Jack Foster ran a 2:11 marathon.
“So what?” you say.
At age 41.
His amazing marathon set an age-group record that still stands, and it won him Silver at the 1974 Commonwealth Games.
At 39, he set a world record for 20 miles (1:39:14), and at 42 he won the Honolulu Marathon (2:17:24).
It’s not just his racing times that make Jack Foster a giant. It’s his attitudes, which showed all runners, regardless of their age, a better way to think about running.
Foster didn’t “train.” He simply ran for enjoyment and let the results take care of themselves.
Joe Henderson wrote a beautiful article about Jack. (See Running Commentary #979.) He quotes Foster:
“A reporter once asked about the training I did,” wrote Jack. “I told him I didn’t train. The word ‘training’ conjures up in my mind grinding out 200- and 400-meter intervals. I refuse to do this.”
The world stands at a turning point. We’re emerging from an age characterized by a materialistic view of creation, and we’ve entered an age of energy-awareness.
The difference is showing up everywhere – sports, business, relationships, religion. All of the major inventions of the last 100 years have been energy-based.
Modern physics tells us that energy, not matter, is the underlying substrate of the world. Someday, ancient sages predicted, we’ll discover that consciousness is the even-deeper source of our existence. Eventually, they say, we’ll know that the source of consciousness, energy, and matter is God.
(You can read about the cyclical ages of history in a fascinating book: The Yugas: Keys to Understanding Our Hidden Past, Emerging Energy Age, and Enlightened Future, by Joseph Selbie and David Steinmetz.)
Jack Foster grew up on a farm in New Zealand – a land where thousands of runners have adopted a more natural approach to running than the rest of the world. Perhaps it’s because New Zealand is gorgeous, and the scenery invites people to run in nature, in a natural way.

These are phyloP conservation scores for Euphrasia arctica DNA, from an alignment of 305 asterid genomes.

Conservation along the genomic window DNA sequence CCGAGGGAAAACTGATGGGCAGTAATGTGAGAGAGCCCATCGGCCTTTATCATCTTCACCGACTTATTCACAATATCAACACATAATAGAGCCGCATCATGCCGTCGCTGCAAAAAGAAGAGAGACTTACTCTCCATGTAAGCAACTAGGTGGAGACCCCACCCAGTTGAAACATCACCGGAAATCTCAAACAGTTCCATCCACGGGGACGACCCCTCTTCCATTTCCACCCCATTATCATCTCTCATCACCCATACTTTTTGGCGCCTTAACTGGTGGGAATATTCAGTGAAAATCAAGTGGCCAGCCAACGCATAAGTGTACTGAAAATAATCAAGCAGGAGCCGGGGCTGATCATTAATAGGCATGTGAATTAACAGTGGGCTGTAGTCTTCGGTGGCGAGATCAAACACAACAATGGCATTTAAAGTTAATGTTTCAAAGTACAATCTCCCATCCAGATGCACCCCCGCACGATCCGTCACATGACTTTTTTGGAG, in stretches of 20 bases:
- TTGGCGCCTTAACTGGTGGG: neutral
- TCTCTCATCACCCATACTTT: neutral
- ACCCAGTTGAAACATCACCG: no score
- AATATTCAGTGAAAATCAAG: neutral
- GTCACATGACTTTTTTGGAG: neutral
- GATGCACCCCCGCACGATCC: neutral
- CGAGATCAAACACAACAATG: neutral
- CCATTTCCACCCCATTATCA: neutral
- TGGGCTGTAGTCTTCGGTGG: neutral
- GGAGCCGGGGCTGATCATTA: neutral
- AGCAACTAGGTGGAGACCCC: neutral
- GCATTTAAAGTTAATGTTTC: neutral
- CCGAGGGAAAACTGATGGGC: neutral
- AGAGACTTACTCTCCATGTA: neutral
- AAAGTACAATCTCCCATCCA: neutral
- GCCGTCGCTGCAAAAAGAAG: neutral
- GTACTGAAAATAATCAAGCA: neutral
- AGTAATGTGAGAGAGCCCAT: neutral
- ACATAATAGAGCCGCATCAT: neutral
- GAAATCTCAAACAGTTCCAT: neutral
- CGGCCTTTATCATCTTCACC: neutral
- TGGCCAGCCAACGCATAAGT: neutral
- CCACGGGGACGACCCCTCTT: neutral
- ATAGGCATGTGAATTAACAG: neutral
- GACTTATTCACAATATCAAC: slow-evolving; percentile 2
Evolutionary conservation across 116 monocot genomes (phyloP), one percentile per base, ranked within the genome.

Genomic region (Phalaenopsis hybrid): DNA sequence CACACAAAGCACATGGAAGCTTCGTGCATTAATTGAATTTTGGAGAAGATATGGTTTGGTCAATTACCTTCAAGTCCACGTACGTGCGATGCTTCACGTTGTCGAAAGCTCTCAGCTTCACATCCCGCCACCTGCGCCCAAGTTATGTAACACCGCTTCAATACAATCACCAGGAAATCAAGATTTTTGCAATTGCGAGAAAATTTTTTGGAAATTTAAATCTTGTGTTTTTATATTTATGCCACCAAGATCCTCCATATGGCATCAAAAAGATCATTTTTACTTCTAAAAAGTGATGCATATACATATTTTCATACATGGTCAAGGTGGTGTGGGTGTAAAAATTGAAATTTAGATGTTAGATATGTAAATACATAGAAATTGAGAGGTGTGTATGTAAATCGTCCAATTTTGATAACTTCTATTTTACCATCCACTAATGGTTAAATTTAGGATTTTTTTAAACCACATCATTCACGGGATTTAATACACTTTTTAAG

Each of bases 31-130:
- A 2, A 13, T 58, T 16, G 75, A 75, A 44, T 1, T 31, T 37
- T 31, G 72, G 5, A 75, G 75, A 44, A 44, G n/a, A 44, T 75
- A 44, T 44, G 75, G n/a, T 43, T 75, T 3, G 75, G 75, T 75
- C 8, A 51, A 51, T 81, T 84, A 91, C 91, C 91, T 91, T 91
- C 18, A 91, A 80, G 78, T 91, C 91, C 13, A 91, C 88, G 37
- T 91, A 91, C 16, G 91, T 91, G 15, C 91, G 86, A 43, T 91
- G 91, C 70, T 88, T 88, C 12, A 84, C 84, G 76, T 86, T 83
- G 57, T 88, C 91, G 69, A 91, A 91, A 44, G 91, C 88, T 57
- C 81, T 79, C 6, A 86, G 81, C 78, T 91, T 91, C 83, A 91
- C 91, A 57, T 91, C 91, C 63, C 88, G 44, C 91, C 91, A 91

New Zealanders like Foster and Arthur Lydiard have shown us the future – a future where we’ll train by watching our energy, instead of by rigid rules.
He claimed not to let the old times haunt him. “The drop-off in racing performances with age manifests itself only on timekeepers’ watches,” he wrote. “The running action, the breathing and other experiences of racing all feel the same. Only the watch shows otherwise.”
Jack chose to define a good race by the effort, not by the numbers of a watch. He said, “All the other experiences of racing that attracted me initially are the same as they have always been, and they still appeal to me.”
Call it “person-centered running,” although it sounds terribly new-agey.
I believe Foster simply knew what matters. We can’t predict what the future will bring. Race results are uncertain – they’re a crapshoot. We can’t know, going into a run or a race, if this is the day when we’ll experience something marvelous, or if we’ll slog along in limp-home mode.
Energy defines us. It sustains us. We can’t ignore it. We can only work with the energy we’ve got, and make the best use of it. Pretending we’ve got more energy leads to over-training and a melt-down. Watching our energy, using it wisely, and doing whatever gives us energy, is the simple secret of success and happiness. It’s the new way to train.
Jack Foster was ahead of his time. He even predicted the minimalist movement in running – he wore ultra-light shoes and ran over hills and dales, shunning pavement. He was a prophet. I can’t praise Joe Henderson’s wonderful article enough.